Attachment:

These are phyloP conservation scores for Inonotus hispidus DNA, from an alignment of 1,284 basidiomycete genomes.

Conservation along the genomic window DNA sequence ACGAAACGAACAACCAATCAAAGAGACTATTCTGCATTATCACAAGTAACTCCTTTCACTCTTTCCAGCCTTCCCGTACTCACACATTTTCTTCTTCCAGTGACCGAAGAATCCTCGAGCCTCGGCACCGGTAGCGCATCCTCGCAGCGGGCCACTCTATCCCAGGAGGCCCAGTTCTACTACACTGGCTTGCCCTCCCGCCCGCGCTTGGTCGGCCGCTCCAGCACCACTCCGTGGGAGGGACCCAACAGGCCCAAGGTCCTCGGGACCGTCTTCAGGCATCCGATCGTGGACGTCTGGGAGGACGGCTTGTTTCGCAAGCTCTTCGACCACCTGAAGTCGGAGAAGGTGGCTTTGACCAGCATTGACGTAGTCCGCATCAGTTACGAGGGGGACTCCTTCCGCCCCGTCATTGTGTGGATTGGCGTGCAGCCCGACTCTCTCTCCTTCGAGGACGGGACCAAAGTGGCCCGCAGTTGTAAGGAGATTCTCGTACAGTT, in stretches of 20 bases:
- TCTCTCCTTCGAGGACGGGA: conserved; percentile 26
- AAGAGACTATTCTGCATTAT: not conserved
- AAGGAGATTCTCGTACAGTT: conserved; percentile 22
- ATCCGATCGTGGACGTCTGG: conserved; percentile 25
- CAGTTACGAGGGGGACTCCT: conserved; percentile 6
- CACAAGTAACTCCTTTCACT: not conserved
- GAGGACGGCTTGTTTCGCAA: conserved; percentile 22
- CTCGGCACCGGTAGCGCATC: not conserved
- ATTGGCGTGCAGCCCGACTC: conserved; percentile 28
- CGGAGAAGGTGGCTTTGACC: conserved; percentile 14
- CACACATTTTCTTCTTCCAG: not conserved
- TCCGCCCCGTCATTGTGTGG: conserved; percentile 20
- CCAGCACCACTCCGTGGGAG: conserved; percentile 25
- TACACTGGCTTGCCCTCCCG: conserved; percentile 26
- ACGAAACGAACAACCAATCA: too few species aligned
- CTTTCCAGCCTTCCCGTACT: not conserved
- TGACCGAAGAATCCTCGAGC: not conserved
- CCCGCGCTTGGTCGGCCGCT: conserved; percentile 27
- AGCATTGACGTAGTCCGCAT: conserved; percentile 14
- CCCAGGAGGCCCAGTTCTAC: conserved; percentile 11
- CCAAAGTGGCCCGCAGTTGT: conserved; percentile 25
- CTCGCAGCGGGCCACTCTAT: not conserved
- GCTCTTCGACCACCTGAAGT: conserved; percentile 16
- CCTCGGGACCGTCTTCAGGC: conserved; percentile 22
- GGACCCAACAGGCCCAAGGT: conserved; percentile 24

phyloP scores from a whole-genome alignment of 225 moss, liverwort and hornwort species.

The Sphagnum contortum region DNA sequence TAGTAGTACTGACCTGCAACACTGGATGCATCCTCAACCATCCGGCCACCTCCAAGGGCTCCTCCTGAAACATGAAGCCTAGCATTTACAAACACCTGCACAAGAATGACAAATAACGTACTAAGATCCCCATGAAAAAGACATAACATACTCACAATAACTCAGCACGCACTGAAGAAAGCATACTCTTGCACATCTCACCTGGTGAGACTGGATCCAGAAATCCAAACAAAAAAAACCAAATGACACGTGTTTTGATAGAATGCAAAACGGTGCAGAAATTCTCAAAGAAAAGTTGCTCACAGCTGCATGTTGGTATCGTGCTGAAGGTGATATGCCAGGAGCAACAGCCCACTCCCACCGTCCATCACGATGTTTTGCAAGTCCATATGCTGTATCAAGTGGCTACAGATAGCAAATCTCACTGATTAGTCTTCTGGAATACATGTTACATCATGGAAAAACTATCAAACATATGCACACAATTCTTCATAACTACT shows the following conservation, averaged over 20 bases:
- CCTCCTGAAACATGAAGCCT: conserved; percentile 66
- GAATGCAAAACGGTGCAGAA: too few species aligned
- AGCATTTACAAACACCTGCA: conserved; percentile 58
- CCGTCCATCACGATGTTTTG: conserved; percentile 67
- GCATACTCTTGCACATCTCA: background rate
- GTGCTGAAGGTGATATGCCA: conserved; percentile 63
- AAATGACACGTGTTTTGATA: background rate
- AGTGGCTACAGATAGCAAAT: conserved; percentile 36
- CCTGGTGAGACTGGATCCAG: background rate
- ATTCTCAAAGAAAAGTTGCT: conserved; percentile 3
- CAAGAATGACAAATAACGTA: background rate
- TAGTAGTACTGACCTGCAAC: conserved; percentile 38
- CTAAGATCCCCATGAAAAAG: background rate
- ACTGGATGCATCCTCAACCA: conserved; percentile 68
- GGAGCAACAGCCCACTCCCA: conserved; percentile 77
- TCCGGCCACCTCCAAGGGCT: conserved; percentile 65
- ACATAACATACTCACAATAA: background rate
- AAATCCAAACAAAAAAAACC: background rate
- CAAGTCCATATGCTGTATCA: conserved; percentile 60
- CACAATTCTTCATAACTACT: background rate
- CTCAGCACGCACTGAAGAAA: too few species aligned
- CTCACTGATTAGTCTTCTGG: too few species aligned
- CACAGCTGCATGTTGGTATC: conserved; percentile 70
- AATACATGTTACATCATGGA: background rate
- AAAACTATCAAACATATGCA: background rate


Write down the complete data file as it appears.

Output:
These are phyloP conservation scores for Inonotus hispidus DNA, from an alignment of 1,284 basidiomycete genomes.

Conservation along the genomic window DNA sequence ACGAAACGAACAACCAATCAAAGAGACTATTCTGCATTATCACAAGTAACTCCTTTCACTCTTTCCAGCCTTCCCGTACTCACACATTTTCTTCTTCCAGTGACCGAAGAATCCTCGAGCCTCGGCACCGGTAGCGCATCCTCGCAGCGGGCCACTCTATCCCAGGAGGCCCAGTTCTACTACACTGGCTTGCCCTCCCGCCCGCGCTTGGTCGGCCGCTCCAGCACCACTCCGTGGGAGGGACCCAACAGGCCCAAGGTCCTCGGGACCGTCTTCAGGCATCCGATCGTGGACGTCTGGGAGGACGGCTTGTTTCGCAAGCTCTTCGACCACCTGAAGTCGGAGAAGGTGGCTTTGACCAGCATTGACGTAGTCCGCATCAGTTACGAGGGGGACTCCTTCCGCCCCGTCATTGTGTGGATTGGCGTGCAGCCCGACTCTCTCTCCTTCGAGGACGGGACCAAAGTGGCCCGCAGTTGTAAGGAGATTCTCGTACAGTT, in stretches of 20 bases:
- TCTCTCCTTCGAGGACGGGA: conserved; percentile 26
- AAGAGACTATTCTGCATTAT: not conserved
- AAGGAGATTCTCGTACAGTT: conserved; percentile 22
- ATCCGATCGTGGACGTCTGG: conserved; percentile 25
- CAGTTACGAGGGGGACTCCT: conserved; percentile 6
- CACAAGTAACTCCTTTCACT: not conserved
- GAGGACGGCTTGTTTCGCAA: conserved; percentile 22
- CTCGGCACCGGTAGCGCATC: not conserved
- ATTGGCGTGCAGCCCGACTC: conserved; percentile 28
- CGGAGAAGGTGGCTTTGACC: conserved; percentile 14
- CACACATTTTCTTCTTCCAG: not conserved
- TCCGCCCCGTCATTGTGTGG: conserved; percentile 20
- CCAGCACCACTCCGTGGGAG: conserved; percentile 25
- TACACTGGCTTGCCCTCCCG: conserved; percentile 26
- ACGAAACGAACAACCAATCA: too few species aligned
- CTTTCCAGCCTTCCCGTACT: not conserved
- TGACCGAAGAATCCTCGAGC: not conserved
- CCCGCGCTTGGTCGGCCGCT: conserved; percentile 27
- AGCATTGACGTAGTCCGCAT: conserved; percentile 14
- CCCAGGAGGCCCAGTTCTAC: conserved; percentile 11
- CCAAAGTGGCCCGCAGTTGT: conserved; percentile 25
- CTCGCAGCGGGCCACTCTAT: not conserved
- GCTCTTCGACCACCTGAAGT: conserved; percentile 16
- CCTCGGGACCGTCTTCAGGC: conserved; percentile 22
- GGACCCAACAGGCCCAAGGT: conserved; percentile 24

phyloP scores from a whole-genome alignment of 225 moss, liverwort and hornwort species.

The Sphagnum contortum region DNA sequence TAGTAGTACTGACCTGCAACACTGGATGCATCCTCAACCATCCGGCCACCTCCAAGGGCTCCTCCTGAAACATGAAGCCTAGCATTTACAAACACCTGCACAAGAATGACAAATAACGTACTAAGATCCCCATGAAAAAGACATAACATACTCACAATAACTCAGCACGCACTGAAGAAAGCATACTCTTGCACATCTCACCTGGTGAGACTGGATCCAGAAATCCAAACAAAAAAAACCAAATGACACGTGTTTTGATAGAATGCAAAACGGTGCAGAAATTCTCAAAGAAAAGTTGCTCACAGCTGCATGTTGGTATCGTGCTGAAGGTGATATGCCAGGAGCAACAGCCCACTCCCACCGTCCATCACGATGTTTTGCAAGTCCATATGCTGTATCAAGTGGCTACAGATAGCAAATCTCACTGATTAGTCTTCTGGAATACATGTTACATCATGGAAAAACTATCAAACATATGCACACAATTCTTCATAACTACT shows the following conservation, averaged over 20 bases:
- CCTCCTGAAACATGAAGCCT: conserved; percentile 66
- GAATGCAAAACGGTGCAGAA: too few species aligned
- AGCATTTACAAACACCTGCA: conserved; percentile 58
- CCGTCCATCACGATGTTTTG: conserved; percentile 67
- GCATACTCTTGCACATCTCA: background rate
- GTGCTGAAGGTGATATGCCA: conserved; percentile 63
- AAATGACACGTGTTTTGATA: background rate
- AGTGGCTACAGATAGCAAAT: conserved; percentile 36
- CCTGGTGAGACTGGATCCAG: background rate
- ATTCTCAAAGAAAAGTTGCT: conserved; percentile 3
- CAAGAATGACAAATAACGTA: background rate
- TAGTAGTACTGACCTGCAAC: conserved; percentile 38
- CTAAGATCCCCATGAAAAAG: background rate
- ACTGGATGCATCCTCAACCA: conserved; percentile 68
- GGAGCAACAGCCCACTCCCA: conserved; percentile 77
- TCCGGCCACCTCCAAGGGCT: conserved; percentile 65
- ACATAACATACTCACAATAA: background rate
- AAATCCAAACAAAAAAAACC: background rate
- CAAGTCCATATGCTGTATCA: conserved; percentile 60
- CACAATTCTTCATAACTACT: background rate
- CTCAGCACGCACTGAAGAAA: too few species aligned
- CTCACTGATTAGTCTTCTGG: too few species aligned
- CACAGCTGCATGTTGGTATC: conserved; percentile 70
- AATACATGTTACATCATGGA: background rate
- AAAACTATCAAACATATGCA: background rate